Series Land Rover Wiring Colours

I need to tidy up some of the wiring in the engine bay as there has been a lot of bodges in the past. There are all sorts of wires that have incorrect colour codes in there that go nowhere and I’ll be pulling everything out and starting again.

The headlights have relays and I am now moving them into a waterproof box along with a relay for the electric fan. 

For reference here is an extensive list of the cable colour codes for Series Land Rovers:

Black/ Purple          – Temperature switch to warning light
Black/ Green           – Relay to radiator fan motor, windscreen wiper switch to single speed wiper motor.
Black/ Light Green  – Brake switch
Black/ Light Green  – Brake differential pressure valve to warning light
Black/Orange          – Radiator fan motor to thermal switch
Black/Red                – From 3 prong flasher unit to flasher light
Black/White             – Flasher unit light to ground

Blue                       – Headlamp switch to dimmer switch
Blue White            – Headlight high beams, Dimmer switch to long-range driving light switch
Blue/ White            – High beam dimmer switch to high beam indicator lamp
Blue/ Light Green – Windscreen wiper switch to motor
Blue/ Red              – Headlight low beams
Blue/ Yellow          – Long range driving lamp switch to lamp

Brown/Yellow           – GEN ‘D’ to volt. Regulator ‘D’. Ignition warning light
Brown/ Blue             – power feed to headlamp switch and voltage regulator to ignition switch
Brown/ White           – Ammeter to main alternator terminal, or voltage regulator
Brown/ Yellow          – Alternator to ‘no charge’ warning light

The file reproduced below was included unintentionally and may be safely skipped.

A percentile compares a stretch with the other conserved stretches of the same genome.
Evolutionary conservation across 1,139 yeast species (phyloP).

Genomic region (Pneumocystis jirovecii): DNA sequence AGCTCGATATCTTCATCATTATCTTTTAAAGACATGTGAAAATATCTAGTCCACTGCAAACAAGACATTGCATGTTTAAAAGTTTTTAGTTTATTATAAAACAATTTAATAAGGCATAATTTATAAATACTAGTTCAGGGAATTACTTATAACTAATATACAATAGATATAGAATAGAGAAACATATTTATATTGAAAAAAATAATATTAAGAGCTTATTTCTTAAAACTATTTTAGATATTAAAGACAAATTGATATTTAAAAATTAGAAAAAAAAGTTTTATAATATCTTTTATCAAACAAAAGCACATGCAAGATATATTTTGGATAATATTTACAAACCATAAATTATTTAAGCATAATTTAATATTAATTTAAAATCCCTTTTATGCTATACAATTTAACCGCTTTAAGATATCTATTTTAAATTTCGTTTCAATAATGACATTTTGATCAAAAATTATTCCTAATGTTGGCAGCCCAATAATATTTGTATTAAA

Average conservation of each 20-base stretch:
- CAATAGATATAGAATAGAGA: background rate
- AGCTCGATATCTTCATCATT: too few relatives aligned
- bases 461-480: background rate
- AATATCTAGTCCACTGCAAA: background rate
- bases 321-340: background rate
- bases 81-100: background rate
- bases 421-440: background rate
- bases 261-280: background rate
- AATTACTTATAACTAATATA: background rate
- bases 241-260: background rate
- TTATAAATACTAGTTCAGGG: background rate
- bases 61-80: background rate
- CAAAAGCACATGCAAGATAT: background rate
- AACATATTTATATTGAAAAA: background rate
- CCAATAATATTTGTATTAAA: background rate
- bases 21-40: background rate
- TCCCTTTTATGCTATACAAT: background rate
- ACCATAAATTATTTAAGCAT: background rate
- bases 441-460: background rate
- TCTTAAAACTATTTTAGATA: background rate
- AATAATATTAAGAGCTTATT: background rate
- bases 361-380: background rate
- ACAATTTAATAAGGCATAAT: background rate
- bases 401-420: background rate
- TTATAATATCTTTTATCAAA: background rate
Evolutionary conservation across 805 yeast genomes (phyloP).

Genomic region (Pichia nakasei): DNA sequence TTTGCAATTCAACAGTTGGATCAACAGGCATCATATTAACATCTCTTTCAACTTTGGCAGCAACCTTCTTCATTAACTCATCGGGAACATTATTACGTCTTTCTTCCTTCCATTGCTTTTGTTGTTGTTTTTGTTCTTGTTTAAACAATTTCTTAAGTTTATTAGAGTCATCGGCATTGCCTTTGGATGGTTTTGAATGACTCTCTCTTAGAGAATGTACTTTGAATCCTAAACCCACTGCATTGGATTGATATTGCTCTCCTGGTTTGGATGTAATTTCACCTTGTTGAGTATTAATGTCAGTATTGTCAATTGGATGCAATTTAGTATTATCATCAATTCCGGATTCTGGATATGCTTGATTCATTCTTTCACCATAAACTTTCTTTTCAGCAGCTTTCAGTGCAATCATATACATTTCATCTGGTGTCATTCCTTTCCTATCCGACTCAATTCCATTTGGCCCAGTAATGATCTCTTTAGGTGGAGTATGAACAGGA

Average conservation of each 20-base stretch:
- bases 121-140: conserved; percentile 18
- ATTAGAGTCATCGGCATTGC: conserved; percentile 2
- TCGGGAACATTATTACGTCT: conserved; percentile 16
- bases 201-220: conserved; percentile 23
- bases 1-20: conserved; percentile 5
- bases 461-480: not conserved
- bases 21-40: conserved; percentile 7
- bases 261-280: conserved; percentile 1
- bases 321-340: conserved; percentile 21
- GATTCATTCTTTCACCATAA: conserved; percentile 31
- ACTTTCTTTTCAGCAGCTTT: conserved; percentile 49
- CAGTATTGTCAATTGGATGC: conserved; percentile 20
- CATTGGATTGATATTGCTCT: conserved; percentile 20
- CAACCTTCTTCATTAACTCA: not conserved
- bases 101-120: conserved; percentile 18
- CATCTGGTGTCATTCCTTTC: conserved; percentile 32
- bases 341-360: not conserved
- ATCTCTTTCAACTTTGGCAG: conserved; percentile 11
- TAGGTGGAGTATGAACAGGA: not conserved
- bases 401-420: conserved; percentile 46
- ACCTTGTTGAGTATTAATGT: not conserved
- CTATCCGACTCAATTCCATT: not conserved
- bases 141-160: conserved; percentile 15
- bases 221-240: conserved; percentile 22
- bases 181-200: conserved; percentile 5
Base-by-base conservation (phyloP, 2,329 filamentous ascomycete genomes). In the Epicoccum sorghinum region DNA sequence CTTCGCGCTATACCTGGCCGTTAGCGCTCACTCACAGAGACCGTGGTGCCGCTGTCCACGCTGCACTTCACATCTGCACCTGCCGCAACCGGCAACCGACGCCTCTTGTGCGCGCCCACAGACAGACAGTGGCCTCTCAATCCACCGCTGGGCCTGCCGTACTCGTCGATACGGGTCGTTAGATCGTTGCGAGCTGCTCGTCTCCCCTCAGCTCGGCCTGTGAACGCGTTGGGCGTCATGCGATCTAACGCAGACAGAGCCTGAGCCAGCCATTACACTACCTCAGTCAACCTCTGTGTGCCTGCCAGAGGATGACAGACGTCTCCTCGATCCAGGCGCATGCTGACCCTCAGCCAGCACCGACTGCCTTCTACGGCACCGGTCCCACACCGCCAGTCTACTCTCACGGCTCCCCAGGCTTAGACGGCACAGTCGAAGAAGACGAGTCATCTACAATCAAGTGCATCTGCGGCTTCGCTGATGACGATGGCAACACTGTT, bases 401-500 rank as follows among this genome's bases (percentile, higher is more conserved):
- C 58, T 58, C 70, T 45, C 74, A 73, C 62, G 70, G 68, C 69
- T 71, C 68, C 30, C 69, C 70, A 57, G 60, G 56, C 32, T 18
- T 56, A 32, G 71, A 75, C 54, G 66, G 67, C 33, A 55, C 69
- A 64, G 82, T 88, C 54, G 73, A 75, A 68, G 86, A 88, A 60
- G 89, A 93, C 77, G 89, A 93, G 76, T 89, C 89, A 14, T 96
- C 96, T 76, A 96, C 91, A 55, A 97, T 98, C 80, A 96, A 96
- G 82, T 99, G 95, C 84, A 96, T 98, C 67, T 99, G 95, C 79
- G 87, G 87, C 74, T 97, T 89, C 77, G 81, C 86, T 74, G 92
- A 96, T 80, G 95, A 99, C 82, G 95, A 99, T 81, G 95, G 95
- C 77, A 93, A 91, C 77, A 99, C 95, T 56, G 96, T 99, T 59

Brown/ Purple          – Alternator Regulator feed
Brown/ Green          – Fuse to horn (No relay), Generator ‘F’ to voltage regulator ‘F’
Brown/ Light Green – Windscreen wiper motor to switch
Brown/ Black           – Horn to horn button (no relay)

Green/ Black    – Fuel gauge to fuel tank unit (Light green/black for vehicles with voltage stabilizer)
Green/ Orange – fuel low level warning light to sensor on fuel tank
Green/ Slate     – Heater motor to fast position on 2 speed heater switch
Green/ Blue      – Water temperature gauge to temperature sender unit (Light green/black for vehicles with voltage stabilizer)
Green/ Blue      – low fuel warning light to fuel sender unit.
Green/ Brown   – Switch to reverse lamp
Green/ Red       – Direction indicator switch to left-hand flasher lamps
Green/ Purple   – Stop lamp switch to stop lamps
Green/ White    – Direction indicator switch to right hand flasher lamps
Green/ Yellow   – Heater switch to slow speed on heater motor or for single speed motor
Green/ Yellow   – oil pressure light to oil pressure switch
Green/ Gray      – Heater switch to high speed on heater motor

Light Green              – choke cable mechanical switch to carburetter heater element (Solex optional fitment)
Light Green/ Black   – Windscreen washer switch to washer motor
Light Green/ Blue     – Flasher switch to left-hand flasher warning light
Light Green/ Yellow  – Flasher switch to right-hand flasher warning light
Light Green/ Brown  – Flasher switch to flasher unit ‘L’
Light Green/ Purple  – Flasher unit ‘F’ to flasher warning light
Light Green/ Orange – Rear window washer switch to motor
Light Green/ Red      – Fuel mixture light to fuel mixture thermostat switch (vech. with carb heater)

Orange/ Black          – Wiper switch to to motor parking
Orange/ Blue            – Wiper switch to low speed on motor
Orange/ Green         – Wiper switch to high speed on motor
Orange/ Yellow         – Rear wiper switch to rear wiper motor
Orange/ Light Green – switch to rear window motor parking

Purple/ Brown – Horn fuse to horn relay when horn is fused separately
Purple/ Red    – Switches to map light, under bonnet light, glove box light and boot lamp when fed direct from battery fuse

Red/ Yellow  – Fog light switch to fog light or front fog light fuse to fog lights
Red/ Blue     – Front fog light fuse to fog light switch
Red/ Brown  – Rear fog guard switch to lamps
Red Orange – Power to rear fog guard lamp fuse
Red/ White   – Fuse to instrument lamp switch, Instrument panel lamps

White               – Power to coil, fuse to cold running light (vech. w/o carb heater)